const - JS | lectureHow JavaScript Works Behind the Scenes

Variable Environment - Hoisting and The TDZ

How JavaScript Works Behind the Scenes

In this lecture, we will talk about a very misunderstood concept in JavaScript, hoisting.

We learned that an execution context always contains three parts: a variable environment, the scope chain in the current context, and the this keyword. We already learned about the scope chain, and so now it's time to take a closer look at the variable environment and, in particular, at how variables are actually created in JavaScript.

In JavaScript, we have a mechanism called hoisting. It makes some types of variables accessible or usable in the code before they are declared. Many people define hoisting by saying that variables are magically lifted or moved to the top of their scope. That's actually what hoisting looks like on the surface, but behind the scenes, that's not what happens.

Instead, behind the scenes, the code is scanned for variable declarations before it is executed. This happens during the so-called creation phase of the execution context that we talked about before. Then for each variable that is found in the code, a new property is created in the variable environment object. That's how hoisting really works.

Now, hoisting does not work the same for all variable types. Let's analyze how hoisting works for function declarations, variables defined with var, variables defined with let or const, function expressions, and arrow functions.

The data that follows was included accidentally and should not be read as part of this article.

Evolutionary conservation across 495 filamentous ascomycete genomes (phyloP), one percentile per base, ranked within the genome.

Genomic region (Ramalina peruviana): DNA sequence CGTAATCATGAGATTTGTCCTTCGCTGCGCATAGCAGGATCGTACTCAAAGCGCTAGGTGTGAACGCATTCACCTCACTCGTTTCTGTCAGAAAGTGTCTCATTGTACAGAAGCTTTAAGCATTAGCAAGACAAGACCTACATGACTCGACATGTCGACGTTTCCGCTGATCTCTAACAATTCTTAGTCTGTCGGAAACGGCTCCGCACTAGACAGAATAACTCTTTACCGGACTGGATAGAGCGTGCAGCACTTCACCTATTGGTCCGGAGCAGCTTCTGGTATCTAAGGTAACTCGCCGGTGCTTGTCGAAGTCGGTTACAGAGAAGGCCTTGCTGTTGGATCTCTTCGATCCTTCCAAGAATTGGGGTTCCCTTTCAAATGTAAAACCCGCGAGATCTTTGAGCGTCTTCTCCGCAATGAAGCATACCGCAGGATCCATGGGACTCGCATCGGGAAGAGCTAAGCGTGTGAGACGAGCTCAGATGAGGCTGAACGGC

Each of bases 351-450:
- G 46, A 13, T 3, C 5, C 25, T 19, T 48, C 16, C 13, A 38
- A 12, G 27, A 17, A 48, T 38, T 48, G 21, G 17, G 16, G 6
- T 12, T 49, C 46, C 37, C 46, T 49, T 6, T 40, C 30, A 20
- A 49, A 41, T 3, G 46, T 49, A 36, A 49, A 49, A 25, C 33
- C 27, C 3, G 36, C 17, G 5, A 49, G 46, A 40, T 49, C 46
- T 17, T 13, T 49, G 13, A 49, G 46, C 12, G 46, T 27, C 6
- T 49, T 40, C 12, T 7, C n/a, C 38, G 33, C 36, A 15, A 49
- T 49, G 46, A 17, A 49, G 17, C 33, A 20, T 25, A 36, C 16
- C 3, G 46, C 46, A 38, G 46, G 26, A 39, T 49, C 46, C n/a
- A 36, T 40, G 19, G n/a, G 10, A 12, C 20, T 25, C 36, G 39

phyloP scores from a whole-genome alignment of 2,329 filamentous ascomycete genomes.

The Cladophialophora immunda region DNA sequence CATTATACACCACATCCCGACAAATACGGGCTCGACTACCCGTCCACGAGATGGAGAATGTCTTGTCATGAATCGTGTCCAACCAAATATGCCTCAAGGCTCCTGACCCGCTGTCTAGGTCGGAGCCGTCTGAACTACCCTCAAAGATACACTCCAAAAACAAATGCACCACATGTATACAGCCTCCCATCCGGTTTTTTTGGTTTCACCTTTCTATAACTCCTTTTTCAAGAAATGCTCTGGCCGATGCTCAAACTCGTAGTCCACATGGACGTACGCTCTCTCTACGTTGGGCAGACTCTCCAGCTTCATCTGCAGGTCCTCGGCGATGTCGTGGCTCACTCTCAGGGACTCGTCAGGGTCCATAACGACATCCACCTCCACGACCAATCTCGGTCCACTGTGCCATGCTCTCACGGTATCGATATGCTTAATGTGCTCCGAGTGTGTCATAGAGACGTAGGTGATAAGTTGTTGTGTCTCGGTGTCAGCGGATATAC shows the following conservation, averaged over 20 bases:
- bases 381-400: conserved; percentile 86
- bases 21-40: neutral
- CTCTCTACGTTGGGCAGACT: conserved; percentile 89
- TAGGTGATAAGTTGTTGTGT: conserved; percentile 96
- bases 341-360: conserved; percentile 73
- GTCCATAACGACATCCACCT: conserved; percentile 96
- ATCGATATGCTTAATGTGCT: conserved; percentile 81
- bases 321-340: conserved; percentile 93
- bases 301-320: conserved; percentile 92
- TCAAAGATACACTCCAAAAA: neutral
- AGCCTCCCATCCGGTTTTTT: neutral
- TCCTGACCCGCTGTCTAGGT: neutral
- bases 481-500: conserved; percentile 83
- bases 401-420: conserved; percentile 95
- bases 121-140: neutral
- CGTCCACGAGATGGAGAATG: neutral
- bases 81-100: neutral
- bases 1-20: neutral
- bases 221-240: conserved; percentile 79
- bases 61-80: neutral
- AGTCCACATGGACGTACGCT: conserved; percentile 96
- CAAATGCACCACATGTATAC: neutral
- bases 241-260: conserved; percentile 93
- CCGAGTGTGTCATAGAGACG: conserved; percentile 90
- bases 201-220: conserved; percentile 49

Hoisting - Comparison Table


Function declarations are hoisted, and the initial value in the variable environment is set to the actual function. In practice, what this means is that we can use function declarations before they are actually declared in the code because they are stored in the variable environment object, even before the code starts executing.

Hoisting - Function Declaration


Next, variables declared with var are also hoisted, but hoisting works differently here. Unlike functions, when we try to access a var variable before it's declared in a code, we don't get the declared value, we get undefined.

This is a really weird behavior for beginners. You might expect to get an error when using a variable before declaring it or getting the actual value but not undefined because having undefined is weird and not useful either.

This behavior is a common source of bugs in JavaScript and is one of the main reasons we rarely use var in modern JavaScript.

Hoisting - VAR Variables